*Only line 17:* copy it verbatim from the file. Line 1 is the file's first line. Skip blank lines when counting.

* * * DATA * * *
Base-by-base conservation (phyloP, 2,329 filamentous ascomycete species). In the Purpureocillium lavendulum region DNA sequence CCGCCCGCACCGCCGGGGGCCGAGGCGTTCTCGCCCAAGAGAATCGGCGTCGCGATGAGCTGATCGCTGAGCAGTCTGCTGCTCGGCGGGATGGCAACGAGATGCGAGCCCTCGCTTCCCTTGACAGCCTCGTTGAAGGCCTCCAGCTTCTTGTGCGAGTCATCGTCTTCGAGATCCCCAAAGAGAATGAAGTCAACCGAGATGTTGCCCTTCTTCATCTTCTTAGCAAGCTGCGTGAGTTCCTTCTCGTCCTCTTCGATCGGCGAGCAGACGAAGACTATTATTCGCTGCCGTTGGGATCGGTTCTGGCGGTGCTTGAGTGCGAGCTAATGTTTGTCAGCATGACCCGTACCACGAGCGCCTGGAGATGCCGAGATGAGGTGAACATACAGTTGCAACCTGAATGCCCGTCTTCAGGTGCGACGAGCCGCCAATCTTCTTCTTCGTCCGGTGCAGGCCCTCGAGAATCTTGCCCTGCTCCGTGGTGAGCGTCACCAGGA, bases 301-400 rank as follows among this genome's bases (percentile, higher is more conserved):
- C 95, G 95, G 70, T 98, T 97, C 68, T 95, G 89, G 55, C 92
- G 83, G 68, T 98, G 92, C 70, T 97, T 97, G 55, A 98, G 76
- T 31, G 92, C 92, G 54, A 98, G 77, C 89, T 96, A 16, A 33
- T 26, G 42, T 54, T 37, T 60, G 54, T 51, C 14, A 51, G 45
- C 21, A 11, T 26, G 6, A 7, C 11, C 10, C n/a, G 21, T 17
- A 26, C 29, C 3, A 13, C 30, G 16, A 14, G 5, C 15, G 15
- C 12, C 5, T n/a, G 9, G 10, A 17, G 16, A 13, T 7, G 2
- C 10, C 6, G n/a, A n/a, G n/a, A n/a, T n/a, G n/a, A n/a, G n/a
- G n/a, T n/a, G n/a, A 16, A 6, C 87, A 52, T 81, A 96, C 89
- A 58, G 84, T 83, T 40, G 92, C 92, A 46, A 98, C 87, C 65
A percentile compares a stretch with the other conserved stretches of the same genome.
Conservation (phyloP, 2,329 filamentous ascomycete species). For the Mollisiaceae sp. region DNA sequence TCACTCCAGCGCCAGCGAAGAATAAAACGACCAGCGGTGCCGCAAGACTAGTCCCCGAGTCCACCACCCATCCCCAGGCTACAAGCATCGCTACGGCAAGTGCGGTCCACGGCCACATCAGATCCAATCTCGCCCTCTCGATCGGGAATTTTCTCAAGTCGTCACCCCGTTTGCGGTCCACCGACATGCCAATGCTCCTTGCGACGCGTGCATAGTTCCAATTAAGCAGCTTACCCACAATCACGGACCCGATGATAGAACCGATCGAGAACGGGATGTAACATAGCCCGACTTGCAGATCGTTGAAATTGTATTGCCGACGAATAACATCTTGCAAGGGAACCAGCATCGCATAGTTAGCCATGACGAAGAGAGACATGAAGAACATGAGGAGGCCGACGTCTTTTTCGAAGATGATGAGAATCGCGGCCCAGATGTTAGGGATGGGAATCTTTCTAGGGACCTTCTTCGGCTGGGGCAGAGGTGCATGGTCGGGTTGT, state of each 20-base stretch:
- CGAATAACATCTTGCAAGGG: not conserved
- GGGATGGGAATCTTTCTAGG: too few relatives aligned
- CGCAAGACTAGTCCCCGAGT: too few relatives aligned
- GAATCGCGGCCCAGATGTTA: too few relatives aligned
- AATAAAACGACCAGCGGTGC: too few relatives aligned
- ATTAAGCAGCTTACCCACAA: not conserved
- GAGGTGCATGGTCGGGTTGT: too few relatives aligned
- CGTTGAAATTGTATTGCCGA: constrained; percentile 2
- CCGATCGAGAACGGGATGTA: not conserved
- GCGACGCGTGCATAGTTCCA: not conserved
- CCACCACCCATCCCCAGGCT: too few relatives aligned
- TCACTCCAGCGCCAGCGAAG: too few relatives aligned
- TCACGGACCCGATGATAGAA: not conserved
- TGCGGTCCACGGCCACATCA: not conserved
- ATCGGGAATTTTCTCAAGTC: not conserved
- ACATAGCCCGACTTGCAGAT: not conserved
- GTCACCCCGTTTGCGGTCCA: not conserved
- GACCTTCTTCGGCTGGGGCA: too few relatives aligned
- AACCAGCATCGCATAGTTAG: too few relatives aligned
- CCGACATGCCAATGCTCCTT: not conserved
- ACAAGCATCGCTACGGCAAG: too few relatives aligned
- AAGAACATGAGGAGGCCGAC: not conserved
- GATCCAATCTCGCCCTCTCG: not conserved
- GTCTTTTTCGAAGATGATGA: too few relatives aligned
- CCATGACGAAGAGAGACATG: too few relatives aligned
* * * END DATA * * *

- GAATCGCGGCCCAGATGTTA: too few relatives aligned